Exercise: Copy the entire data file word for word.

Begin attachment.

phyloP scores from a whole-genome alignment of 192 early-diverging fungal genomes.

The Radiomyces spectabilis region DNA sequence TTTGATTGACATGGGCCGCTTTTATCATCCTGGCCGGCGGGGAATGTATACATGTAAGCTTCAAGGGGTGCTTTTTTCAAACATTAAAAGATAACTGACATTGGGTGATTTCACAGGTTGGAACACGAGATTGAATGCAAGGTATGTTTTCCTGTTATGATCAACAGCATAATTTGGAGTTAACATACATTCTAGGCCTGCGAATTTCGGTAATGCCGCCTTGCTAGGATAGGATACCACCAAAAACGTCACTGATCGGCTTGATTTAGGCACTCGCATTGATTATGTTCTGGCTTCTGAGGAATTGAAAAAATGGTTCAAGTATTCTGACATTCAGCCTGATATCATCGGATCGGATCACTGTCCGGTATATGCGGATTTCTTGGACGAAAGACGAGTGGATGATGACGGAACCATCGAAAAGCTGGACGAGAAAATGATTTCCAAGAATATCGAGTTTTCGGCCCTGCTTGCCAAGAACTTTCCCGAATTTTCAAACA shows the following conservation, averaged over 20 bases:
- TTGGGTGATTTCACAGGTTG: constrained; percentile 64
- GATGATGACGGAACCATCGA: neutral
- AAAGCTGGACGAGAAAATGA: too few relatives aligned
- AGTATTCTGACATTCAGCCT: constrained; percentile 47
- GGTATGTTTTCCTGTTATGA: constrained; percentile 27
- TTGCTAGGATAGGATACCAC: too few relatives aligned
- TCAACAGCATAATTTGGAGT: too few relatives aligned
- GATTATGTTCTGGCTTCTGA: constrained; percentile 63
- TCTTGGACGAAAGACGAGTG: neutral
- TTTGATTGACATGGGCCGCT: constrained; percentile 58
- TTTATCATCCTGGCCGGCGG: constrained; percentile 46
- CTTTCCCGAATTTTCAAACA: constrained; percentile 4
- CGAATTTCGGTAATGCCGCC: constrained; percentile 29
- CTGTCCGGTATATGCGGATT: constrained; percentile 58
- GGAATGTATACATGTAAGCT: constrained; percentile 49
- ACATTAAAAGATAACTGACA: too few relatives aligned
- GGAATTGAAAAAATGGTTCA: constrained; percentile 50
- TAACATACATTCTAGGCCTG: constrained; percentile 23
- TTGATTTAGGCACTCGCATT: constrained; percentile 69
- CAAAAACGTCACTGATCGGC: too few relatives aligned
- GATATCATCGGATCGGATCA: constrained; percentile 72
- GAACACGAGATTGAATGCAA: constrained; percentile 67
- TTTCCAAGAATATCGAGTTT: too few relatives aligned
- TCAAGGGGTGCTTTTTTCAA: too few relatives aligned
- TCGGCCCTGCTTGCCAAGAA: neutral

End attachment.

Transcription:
phyloP scores from a whole-genome alignment of 192 early-diverging fungal genomes.

The Radiomyces spectabilis region DNA sequence TTTGATTGACATGGGCCGCTTTTATCATCCTGGCCGGCGGGGAATGTATACATGTAAGCTTCAAGGGGTGCTTTTTTCAAACATTAAAAGATAACTGACATTGGGTGATTTCACAGGTTGGAACACGAGATTGAATGCAAGGTATGTTTTCCTGTTATGATCAACAGCATAATTTGGAGTTAACATACATTCTAGGCCTGCGAATTTCGGTAATGCCGCCTTGCTAGGATAGGATACCACCAAAAACGTCACTGATCGGCTTGATTTAGGCACTCGCATTGATTATGTTCTGGCTTCTGAGGAATTGAAAAAATGGTTCAAGTATTCTGACATTCAGCCTGATATCATCGGATCGGATCACTGTCCGGTATATGCGGATTTCTTGGACGAAAGACGAGTGGATGATGACGGAACCATCGAAAAGCTGGACGAGAAAATGATTTCCAAGAATATCGAGTTTTCGGCCCTGCTTGCCAAGAACTTTCCCGAATTTTCAAACA shows the following conservation, averaged over 20 bases:
- TTGGGTGATTTCACAGGTTG: constrained; percentile 64
- GATGATGACGGAACCATCGA: neutral
- AAAGCTGGACGAGAAAATGA: too few relatives aligned
- AGTATTCTGACATTCAGCCT: constrained; percentile 47
- GGTATGTTTTCCTGTTATGA: constrained; percentile 27
- TTGCTAGGATAGGATACCAC: too few relatives aligned
- TCAACAGCATAATTTGGAGT: too few relatives aligned
- GATTATGTTCTGGCTTCTGA: constrained; percentile 63
- TCTTGGACGAAAGACGAGTG: neutral
- TTTGATTGACATGGGCCGCT: constrained; percentile 58
- TTTATCATCCTGGCCGGCGG: constrained; percentile 46
- CTTTCCCGAATTTTCAAACA: constrained; percentile 4
- CGAATTTCGGTAATGCCGCC: constrained; percentile 29
- CTGTCCGGTATATGCGGATT: constrained; percentile 58
- GGAATGTATACATGTAAGCT: constrained; percentile 49
- ACATTAAAAGATAACTGACA: too few relatives aligned
- GGAATTGAAAAAATGGTTCA: constrained; percentile 50
- TAACATACATTCTAGGCCTG: constrained; percentile 23
- TTGATTTAGGCACTCGCATT: constrained; percentile 69
- CAAAAACGTCACTGATCGGC: too few relatives aligned
- GATATCATCGGATCGGATCA: constrained; percentile 72
- GAACACGAGATTGAATGCAA: constrained; percentile 67
- TTTCCAAGAATATCGAGTTT: too few relatives aligned
- TCAAGGGGTGCTTTTTTCAA: too few relatives aligned
- TCGGCCCTGCTTGCCAAGAA: neutral